Moving Up’s Director Griffin Small and Garret MacIntyre wrote the play. Evan Brezicki, who directed the music, also scored the songs for the play. “The night before they leave for college, a group of friends go to their first high school party…wild things happen!” And Moving Up tells it all. Griffin Small as Ethan heads “The Core Four” actors, including Anna Staskel as Violet, Jack McRee as Thomas, and Bailey Rowles as Sam. “The Family Members” are Dakota Kepley as Ethan’s Mom, Nash Small as Brody, and Jack Faubert as Thomas’s Dad. “The Partiers” are headed by Cassidy Wade playing Emily, Cole Knight as Ryan, and the accomplished gyrating dancer portrayed by Garret MacIntyre as Jay. “The Emotions” inspire Confidence played by Griffin Small, Romance, portrayed by Cole Knight, Sadness played by James Vale, and Anger inspired by John Harris.

Other teenage thespians attend the all-nighter headed by “The Party Ensemble” including Jack Faubert as Jo William, Holt Grier as Derek Pepper, John Harris as Travis Chant, Dakota Kepley as Vanessa Tumble, Libby Slosson as Milly Tucker, and James Vale as Stoner Boy. Moving Up’s band was directed by Assistant Stage Manager Robbie Lake with Evan Brezicki on the piano, JP on the drums, and Paul Brezicki on bass. John Harris was the choreographer. The youthful playwrights chose John Bragg to be stage manager, assisted by Avery Baker and Nathan Hotchner, who was also a mic technician, along with Nathen Weiner. Caleb Bass was the sound operator.

Evan Brezicki at the piano with l-r, Bailey Rowles, Griffin Small, Anna Staskel and Jack McCree. (Gayle Shomer photo)

Moving Up’s effectively clean, well-designed set by Kate Saussele, allowed for easy change of scenes. Lighting was designed by Wes Kolozvary, who also operated the light board with Emma Nowak on spotlight. The tech crew included Brody Collander, Josh Larimore, and Hannah Bass. I’ve watched these young playwrights develop their unique talents onstage over the past several years. Will college make a change? Will their artistic abilities be left behind? Only time will tell.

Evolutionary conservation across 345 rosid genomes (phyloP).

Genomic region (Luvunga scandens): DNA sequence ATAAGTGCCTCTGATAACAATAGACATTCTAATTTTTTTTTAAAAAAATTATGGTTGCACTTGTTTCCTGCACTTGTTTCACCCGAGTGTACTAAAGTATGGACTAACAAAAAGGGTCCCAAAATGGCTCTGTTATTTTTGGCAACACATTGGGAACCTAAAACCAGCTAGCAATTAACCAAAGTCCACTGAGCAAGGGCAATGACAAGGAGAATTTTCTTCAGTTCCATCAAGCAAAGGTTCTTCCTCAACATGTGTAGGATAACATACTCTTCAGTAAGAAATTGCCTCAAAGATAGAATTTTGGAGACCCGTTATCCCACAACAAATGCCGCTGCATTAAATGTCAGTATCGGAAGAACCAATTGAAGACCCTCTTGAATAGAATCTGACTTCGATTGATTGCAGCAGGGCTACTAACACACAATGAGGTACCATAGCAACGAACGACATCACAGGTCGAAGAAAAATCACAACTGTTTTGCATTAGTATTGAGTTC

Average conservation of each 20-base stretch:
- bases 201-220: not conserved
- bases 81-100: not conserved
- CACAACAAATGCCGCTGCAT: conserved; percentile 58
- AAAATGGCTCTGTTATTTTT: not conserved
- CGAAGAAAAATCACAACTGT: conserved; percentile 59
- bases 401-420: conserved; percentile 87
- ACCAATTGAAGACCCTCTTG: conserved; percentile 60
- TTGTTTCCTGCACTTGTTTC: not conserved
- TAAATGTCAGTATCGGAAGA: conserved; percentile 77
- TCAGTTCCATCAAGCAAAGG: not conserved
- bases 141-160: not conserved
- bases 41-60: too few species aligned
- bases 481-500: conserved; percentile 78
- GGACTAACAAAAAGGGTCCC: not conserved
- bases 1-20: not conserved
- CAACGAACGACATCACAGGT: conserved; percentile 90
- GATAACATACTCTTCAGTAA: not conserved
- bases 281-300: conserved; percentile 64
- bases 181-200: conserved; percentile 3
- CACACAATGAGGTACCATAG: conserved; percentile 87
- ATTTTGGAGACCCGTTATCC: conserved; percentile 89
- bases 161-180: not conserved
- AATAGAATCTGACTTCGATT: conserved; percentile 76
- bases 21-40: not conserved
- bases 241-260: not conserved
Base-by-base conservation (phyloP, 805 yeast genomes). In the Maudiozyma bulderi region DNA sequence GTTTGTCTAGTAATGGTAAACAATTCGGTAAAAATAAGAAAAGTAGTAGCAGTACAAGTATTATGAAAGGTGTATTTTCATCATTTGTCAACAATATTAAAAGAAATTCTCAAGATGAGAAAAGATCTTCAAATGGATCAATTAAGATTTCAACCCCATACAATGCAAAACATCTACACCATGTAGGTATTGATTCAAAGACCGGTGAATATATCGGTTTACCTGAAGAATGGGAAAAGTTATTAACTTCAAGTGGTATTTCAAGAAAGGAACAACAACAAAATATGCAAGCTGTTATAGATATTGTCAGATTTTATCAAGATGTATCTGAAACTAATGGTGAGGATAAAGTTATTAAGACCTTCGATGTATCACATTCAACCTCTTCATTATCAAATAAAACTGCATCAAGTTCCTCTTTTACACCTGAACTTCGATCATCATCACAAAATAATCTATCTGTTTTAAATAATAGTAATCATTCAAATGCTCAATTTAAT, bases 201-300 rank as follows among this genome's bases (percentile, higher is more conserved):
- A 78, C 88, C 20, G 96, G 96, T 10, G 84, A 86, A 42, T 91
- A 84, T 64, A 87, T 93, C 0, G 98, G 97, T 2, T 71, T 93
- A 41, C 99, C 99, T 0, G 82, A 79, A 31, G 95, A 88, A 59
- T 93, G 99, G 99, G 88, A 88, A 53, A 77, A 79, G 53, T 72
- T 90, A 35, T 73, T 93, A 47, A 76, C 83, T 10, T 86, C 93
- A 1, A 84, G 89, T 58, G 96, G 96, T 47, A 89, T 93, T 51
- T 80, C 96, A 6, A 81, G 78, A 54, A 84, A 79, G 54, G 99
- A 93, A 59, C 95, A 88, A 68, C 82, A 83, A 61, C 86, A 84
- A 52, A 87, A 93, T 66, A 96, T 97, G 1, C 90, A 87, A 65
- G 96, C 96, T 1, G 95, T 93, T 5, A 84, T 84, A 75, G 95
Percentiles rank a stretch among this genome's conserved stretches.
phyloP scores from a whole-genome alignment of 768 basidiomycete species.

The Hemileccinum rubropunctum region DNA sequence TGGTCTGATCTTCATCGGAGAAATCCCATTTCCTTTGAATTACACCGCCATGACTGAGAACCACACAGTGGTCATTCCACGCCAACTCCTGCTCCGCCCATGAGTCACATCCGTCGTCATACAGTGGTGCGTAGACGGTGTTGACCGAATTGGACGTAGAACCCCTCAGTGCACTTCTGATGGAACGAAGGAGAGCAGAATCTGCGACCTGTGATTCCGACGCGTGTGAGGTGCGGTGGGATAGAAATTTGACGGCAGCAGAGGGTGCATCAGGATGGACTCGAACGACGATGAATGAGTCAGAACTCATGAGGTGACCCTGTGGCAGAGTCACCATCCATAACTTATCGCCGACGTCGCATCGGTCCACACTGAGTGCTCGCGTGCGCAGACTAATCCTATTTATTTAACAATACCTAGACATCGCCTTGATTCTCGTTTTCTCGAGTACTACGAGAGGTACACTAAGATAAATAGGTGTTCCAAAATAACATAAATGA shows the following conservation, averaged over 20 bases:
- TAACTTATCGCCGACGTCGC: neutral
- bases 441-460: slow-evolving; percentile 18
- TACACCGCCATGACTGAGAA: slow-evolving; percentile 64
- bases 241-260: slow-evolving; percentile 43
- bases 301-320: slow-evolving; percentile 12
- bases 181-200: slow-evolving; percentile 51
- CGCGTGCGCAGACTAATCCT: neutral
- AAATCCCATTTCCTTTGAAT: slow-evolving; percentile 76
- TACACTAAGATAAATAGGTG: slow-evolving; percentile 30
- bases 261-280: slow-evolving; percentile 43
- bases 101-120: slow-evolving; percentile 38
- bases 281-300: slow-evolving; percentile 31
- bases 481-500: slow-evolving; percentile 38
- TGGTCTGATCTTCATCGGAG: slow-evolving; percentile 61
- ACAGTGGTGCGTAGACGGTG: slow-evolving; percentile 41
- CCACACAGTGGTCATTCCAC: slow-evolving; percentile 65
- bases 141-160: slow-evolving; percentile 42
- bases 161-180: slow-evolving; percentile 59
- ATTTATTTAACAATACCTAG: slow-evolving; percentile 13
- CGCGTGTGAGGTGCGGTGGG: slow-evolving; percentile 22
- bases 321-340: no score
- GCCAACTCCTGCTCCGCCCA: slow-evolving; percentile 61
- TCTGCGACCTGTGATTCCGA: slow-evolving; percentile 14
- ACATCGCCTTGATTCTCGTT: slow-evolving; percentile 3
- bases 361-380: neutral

Griffin Small will enter Shenandoah University in the fall. Evan Brezicki is headed north to study engineering at Cornell, and Garret MacIntyre has been accepted at Wilmington University. Nevertheless, it’s in Davidson where it all began. Davidson is fortunate to have such diverse theatrical talent treading the boards of all its stages—young thespians, traditional productions, old-time nursery tales, world premieres—community theatre, musicals, drama, hilarious comedy—professional actors blending their skills with hopeful college students and high school dreamers—from other nations and cultures and some from here at home.

There’s no business, like show business, and Davidson is where it loves to be shown and seen.

Connie Fisher

Connie Fisher, neé Consuelo Carmona, is a Davidson resident who grew up in Mexico City where she became a journalist and acquired a taste for the theatre. Her preference for work behind the scenes led to an interest in writing reviews—Yale Rep among her favorite troupes. Connie is the author of Doing it the Right Way, the biography of an Italian hatmaker. Her prose appears with 87 other international writers in The Widows’ Handbook. An active, founding member of Lake Norman Writers, Connie just released her latest book, "The Mongrel, Bi-cultural Adventures of a Latina-Scandinavian Youth," a memoir about her years growing up in Mexico.​